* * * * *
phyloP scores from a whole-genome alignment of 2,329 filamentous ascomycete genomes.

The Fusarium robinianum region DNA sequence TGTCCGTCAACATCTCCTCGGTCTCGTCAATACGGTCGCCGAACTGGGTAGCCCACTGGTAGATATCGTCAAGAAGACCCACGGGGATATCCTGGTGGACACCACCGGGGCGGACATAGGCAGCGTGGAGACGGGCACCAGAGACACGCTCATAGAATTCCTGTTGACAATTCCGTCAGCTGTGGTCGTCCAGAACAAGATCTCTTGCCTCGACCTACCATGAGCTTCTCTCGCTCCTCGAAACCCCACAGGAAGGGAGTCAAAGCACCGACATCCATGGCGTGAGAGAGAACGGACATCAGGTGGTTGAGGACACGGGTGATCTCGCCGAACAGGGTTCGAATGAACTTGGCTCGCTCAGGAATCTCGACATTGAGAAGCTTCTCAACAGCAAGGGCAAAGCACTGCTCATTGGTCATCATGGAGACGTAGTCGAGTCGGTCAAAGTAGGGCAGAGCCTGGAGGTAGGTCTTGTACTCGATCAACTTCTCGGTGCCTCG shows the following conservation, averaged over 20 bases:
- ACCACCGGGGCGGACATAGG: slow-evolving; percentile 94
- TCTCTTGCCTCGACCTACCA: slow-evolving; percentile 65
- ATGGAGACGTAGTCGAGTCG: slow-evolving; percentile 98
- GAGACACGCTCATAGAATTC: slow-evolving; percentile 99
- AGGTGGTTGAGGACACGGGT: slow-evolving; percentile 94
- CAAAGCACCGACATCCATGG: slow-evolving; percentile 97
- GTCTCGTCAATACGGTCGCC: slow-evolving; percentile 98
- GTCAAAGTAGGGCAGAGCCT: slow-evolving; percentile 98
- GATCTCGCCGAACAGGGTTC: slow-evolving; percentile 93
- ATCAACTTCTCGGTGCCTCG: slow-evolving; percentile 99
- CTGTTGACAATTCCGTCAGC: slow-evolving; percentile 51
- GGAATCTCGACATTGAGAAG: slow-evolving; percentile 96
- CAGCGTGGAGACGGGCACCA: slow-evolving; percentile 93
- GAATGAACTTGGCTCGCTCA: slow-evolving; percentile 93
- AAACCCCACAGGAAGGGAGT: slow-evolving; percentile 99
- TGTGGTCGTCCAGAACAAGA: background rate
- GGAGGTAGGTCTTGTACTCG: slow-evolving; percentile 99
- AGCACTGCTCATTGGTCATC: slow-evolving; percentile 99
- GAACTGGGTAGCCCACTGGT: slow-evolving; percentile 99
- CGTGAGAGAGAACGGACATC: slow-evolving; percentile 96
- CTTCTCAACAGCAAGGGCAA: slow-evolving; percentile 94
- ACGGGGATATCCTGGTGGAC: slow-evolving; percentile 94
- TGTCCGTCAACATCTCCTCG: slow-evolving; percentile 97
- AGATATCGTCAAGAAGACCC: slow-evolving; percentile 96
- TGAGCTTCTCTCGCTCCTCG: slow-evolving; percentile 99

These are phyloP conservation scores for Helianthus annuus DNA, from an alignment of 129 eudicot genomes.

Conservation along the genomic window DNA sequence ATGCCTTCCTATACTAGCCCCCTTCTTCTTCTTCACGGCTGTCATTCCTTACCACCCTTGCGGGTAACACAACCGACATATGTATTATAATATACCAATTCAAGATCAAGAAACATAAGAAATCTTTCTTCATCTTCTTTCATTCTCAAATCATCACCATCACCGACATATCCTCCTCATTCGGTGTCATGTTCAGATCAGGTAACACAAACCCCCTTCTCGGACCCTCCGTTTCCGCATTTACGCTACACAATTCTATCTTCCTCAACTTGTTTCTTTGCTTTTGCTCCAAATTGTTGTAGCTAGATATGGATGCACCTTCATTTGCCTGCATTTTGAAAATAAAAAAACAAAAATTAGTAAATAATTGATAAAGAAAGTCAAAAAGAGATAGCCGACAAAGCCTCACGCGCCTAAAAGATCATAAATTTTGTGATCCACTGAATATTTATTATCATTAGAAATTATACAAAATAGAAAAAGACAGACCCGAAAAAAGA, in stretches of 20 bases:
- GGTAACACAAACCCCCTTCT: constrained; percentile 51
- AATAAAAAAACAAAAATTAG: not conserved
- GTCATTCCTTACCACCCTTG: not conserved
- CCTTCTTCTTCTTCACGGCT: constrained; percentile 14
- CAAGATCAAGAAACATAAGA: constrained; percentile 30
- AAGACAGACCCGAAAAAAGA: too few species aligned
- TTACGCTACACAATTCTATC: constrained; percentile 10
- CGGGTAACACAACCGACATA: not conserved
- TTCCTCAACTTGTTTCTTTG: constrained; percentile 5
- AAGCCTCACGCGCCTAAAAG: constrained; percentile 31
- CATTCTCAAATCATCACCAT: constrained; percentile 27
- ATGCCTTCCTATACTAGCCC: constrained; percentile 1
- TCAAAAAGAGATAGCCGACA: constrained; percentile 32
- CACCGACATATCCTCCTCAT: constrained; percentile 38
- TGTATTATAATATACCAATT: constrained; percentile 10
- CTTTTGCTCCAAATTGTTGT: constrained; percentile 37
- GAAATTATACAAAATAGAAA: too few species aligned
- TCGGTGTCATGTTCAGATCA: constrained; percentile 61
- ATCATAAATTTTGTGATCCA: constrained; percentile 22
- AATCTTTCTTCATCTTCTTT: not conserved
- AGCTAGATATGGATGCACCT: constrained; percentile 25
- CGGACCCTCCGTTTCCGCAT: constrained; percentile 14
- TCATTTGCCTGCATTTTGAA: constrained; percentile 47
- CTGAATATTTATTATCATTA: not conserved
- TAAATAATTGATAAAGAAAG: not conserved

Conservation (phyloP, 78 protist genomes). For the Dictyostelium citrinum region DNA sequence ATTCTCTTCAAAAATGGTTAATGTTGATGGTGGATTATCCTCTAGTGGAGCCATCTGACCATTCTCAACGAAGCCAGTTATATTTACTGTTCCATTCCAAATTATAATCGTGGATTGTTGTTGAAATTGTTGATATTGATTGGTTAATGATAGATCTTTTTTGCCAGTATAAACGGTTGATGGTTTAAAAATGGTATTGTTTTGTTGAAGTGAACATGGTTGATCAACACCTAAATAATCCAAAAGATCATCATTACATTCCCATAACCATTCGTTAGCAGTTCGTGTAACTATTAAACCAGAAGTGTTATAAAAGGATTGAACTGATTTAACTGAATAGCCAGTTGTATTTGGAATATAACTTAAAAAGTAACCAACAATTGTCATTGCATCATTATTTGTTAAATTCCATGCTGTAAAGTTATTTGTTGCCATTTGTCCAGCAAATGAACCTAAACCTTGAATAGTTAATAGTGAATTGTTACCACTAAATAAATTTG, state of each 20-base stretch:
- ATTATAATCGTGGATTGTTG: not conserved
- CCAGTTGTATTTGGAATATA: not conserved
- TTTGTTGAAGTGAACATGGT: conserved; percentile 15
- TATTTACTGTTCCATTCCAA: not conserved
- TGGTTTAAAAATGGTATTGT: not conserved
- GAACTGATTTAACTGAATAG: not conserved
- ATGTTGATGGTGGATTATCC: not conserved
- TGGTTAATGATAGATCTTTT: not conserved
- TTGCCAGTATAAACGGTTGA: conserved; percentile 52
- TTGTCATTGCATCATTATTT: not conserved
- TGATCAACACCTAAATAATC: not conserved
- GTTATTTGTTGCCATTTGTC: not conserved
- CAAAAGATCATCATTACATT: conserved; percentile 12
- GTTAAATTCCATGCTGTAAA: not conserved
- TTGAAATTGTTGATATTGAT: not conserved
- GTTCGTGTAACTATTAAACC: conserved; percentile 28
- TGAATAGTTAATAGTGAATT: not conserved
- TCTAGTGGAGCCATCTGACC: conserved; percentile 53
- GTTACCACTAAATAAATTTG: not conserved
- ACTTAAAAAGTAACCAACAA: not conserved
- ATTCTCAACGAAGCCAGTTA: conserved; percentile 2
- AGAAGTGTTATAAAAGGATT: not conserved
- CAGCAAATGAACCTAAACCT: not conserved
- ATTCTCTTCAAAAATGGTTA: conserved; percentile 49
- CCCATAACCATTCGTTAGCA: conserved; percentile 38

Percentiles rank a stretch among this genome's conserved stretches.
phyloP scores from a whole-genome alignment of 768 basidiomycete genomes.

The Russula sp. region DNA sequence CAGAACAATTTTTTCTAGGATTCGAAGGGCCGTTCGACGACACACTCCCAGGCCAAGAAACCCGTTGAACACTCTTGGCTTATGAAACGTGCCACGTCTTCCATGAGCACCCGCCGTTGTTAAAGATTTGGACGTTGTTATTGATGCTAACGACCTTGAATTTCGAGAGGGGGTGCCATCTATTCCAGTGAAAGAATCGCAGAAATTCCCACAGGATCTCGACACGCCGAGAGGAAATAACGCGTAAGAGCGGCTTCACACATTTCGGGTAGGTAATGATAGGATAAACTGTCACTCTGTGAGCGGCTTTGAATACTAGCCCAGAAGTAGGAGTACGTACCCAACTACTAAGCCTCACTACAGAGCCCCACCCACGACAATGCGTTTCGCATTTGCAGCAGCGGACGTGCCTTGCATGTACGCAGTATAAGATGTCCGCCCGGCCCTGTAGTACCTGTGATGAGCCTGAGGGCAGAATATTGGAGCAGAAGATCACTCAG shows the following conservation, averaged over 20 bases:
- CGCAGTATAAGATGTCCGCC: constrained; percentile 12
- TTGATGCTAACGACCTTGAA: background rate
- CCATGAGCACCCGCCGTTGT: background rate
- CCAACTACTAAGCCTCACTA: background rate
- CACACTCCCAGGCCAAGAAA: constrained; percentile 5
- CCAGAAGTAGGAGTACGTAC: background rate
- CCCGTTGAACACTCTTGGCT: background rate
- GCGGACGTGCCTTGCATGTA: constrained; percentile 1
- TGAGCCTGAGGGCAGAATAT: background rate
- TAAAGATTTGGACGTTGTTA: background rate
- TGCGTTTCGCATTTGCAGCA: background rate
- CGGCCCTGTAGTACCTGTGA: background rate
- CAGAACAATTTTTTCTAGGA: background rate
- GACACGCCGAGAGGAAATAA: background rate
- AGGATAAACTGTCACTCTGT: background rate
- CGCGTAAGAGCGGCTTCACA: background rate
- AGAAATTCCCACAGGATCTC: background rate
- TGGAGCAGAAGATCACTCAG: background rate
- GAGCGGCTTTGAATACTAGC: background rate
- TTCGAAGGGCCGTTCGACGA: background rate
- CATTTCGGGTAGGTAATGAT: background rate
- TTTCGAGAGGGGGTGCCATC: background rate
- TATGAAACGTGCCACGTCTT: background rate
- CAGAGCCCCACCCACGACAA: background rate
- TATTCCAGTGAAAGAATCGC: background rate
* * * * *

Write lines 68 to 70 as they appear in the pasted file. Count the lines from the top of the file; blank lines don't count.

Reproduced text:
- CAAAAGATCATCATTACATT: conserved; percentile 12
- GTTAAATTCCATGCTGTAAA: not conserved
- TTGAAATTGTTGATATTGAT: not conserved